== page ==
Called "Bolshevik" and "socialist" by detractors at the beginning, the bank now has supporters among the state's most conservative, who've seen the economic benefits of keeping capital in-house.
In the end, Armstrong says, big banks are looking for short-term profits, rather than what might work for the good of individual communities, and that's why public banks deserve a second look.
"The Wall Street banks are redirecting a lot of the money that we're putting in as deposits to other countries," Armstrong explains. "They're buying bonds in Brazil or funding Chinese manufacturers. That credit is not being used for the good of the people that pay the taxes that are deposited into the bank in the first place."

Saturday, June 1, 2013

2013 Poverty Summit in Sonoma County

2013-06-01 "Nurturing Equity in Our Communities; North Bay summit promotes equity as key to economic growth"
by Bonnie Allen from "Sonoma County Gazette" []:
To download the "The State of Working Sonoma 2013: Income Inequality, Poverty, and Low-Wage Employment", go to []. For more information about the North Bay Organizing Project, see []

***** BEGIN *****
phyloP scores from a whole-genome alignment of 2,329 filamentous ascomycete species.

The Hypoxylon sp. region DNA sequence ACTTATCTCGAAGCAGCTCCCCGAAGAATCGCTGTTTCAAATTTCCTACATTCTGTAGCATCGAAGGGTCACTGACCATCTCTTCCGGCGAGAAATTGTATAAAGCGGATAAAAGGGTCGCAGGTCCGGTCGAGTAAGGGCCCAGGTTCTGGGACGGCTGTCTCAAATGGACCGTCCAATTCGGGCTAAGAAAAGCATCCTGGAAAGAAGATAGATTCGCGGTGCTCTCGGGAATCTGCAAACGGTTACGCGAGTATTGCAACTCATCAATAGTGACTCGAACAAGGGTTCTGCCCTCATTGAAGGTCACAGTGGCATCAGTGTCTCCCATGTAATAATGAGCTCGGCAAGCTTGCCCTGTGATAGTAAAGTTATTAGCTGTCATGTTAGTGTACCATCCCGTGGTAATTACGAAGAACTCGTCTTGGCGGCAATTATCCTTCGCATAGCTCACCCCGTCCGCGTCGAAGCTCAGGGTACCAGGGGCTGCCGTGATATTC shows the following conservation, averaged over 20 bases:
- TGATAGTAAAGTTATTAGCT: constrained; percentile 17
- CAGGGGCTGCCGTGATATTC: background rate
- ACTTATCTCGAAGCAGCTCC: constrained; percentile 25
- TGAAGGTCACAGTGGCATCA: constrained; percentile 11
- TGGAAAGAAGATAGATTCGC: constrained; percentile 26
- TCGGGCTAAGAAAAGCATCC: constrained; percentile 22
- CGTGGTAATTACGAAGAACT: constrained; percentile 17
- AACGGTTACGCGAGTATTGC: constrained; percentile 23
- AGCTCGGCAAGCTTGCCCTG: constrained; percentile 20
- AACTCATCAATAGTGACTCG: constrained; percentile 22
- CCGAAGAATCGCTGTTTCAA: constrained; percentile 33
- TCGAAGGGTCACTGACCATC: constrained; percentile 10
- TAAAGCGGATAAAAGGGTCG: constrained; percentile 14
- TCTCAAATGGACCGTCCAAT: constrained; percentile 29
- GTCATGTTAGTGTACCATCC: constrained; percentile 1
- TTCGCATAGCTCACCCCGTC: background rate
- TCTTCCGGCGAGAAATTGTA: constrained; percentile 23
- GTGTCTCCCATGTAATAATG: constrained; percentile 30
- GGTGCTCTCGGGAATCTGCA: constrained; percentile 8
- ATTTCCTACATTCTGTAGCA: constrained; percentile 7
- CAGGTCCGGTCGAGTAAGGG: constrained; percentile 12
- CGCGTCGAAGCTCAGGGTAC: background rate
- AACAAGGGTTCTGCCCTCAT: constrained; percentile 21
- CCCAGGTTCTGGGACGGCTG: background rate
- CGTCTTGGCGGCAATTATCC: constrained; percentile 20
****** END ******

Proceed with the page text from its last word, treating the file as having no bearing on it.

Good news: Unemployment in Sonoma County has declined to less than the national average, and far less than the rest of California. But how good is the news really?
For those who might not have thought economic inequality was a concern for Sonoma County, the April 27 People’s Equity Summit—sponsored by a coalition of nearly 20 labor, faith, environmental and community organizations under the umbrella of the North Bay Organizing Project (NBOP)—was an eye opener.
A report by East Bay researcher Ginny Brown based upon U.S. Census data from 2007 to 2010 found stagnant wages and increasing poverty, with real median income falling, deepening disparities along racial and gender lines, and a rising cost of living—especially health care—that is increasing burdens on working families in the county.
Most job growth occurred in the low-wage sector at the expense of middle-class jobs, resulting in an hourglass economy with high and low wage jobs and very little in between. Nearly 50 percent of new jobs are projected to pay less than $15 per hour.

Equitable and ‘Just Growth’ -
Chris Benner’s keynote speech, “Just Growth,” based on his book of the same name, pointed to other troubling trends nationwide: Increasingly, record growth in GDP parallels slow growth in jobs. Job growth has gotten slower with each recession since 1961. The economy has been restructured, and income inequality has grown.
In many ways, inequality drove our economic crisis, said Benner, an associate professor and researcher at the Center for Regional Change at UC Davis. But there’s a way out, he said. It centers on restoring that equality, or equity.